The year is 1926. It's the peak of the Roaring Twenties. The first successful liquid fuel rocket was launched by Robert Goddard. Henry Ford announced the 40 hour work week. Harry Houdini died. And Al Capone's turf war in Chicago was at an all time high.
The Wall Street Crash, the Great Depression, World War Two, and the bombing of Hiroshima and Nagasaki, were unheard of and unimaginable.
This story is one of true fascination. It's the story of a young man who on his birthday in 1926, placed a message inside a glass bottle, and threw it into a nearby river.
The youngster watched the bottle float into the distance wondering if he'd ever see it again.
The bottle wasn't found. At least not in his lifetime. It was found however 95 years later when Jennifer Dowker, who captains Michigan-based Nautical North Family Adventures, spotted the curious looking bottle on the riverbed.
It was the bottle's unusual antique shape and green glass that first caught Dowker's eye. However on closer inspection, Dowker realized there was something else far more interesting inside. Though damaged and slightly water-logged, she and her crew found there was a note inside and miraculously the note inside the bottle had survived almost 100 years in the water.
But what exactly did the note say? Well, it read:
"Will the person who finds this bottle return this paper to George Morrow Cheboygan, Michigan and tell where it was found?"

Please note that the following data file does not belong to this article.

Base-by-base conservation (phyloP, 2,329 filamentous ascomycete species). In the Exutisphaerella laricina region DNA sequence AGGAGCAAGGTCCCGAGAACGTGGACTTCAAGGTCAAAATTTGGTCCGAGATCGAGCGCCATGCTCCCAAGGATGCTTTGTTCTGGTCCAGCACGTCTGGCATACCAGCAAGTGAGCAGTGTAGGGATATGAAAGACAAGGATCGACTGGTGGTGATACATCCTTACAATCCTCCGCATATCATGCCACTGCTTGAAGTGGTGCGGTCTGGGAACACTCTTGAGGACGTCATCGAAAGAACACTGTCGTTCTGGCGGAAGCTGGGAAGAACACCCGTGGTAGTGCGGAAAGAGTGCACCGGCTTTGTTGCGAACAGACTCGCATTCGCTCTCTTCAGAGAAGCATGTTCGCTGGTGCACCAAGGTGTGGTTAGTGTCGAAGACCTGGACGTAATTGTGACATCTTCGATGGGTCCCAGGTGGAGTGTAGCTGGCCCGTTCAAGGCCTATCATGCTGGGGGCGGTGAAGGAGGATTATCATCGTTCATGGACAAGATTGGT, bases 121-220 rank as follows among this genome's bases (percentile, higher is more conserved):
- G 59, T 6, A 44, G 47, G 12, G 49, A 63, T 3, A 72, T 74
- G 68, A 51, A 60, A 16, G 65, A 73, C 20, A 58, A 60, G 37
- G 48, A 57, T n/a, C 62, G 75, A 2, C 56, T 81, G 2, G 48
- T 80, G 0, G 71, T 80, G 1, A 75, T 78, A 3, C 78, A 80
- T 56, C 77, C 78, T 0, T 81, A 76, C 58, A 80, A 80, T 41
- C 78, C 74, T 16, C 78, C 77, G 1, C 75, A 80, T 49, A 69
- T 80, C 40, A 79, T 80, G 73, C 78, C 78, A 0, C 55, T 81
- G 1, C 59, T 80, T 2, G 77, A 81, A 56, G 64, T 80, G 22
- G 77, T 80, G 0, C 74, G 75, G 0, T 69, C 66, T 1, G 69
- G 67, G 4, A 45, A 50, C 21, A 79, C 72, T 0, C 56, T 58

Dowker shared the note to Facebook searching for anyone with more information, and word spread like wildfire.
With more than 100,000 shares and 6,000 comments later, one reader was eventually able to locate Morrow's daughter, Michele Primeau to tell her the story and give her Dowker's contact information.
Morrow sadly passed away in 1995, however his daughter recognized her father's handwriting. She added that her father sending a message in a bottle was something that he would definitely do, saying he had a habit of secreting small notes away in unlikely places.
Primeau told CNN:
"I can just see him going out and doing that because it was his birthday. I don't know for sure. But it just sounds like something he would have done."
Dowker was going to give Primeau the message in the bottle back to her as its rightful owner, however Primeau claimed she wanted Dowker to keep it as it was a better way of preserving her father's memory.
The note itself was actually found on father's day weekend and Primeau claims the finding of the note brought back an abundance of very happy memories.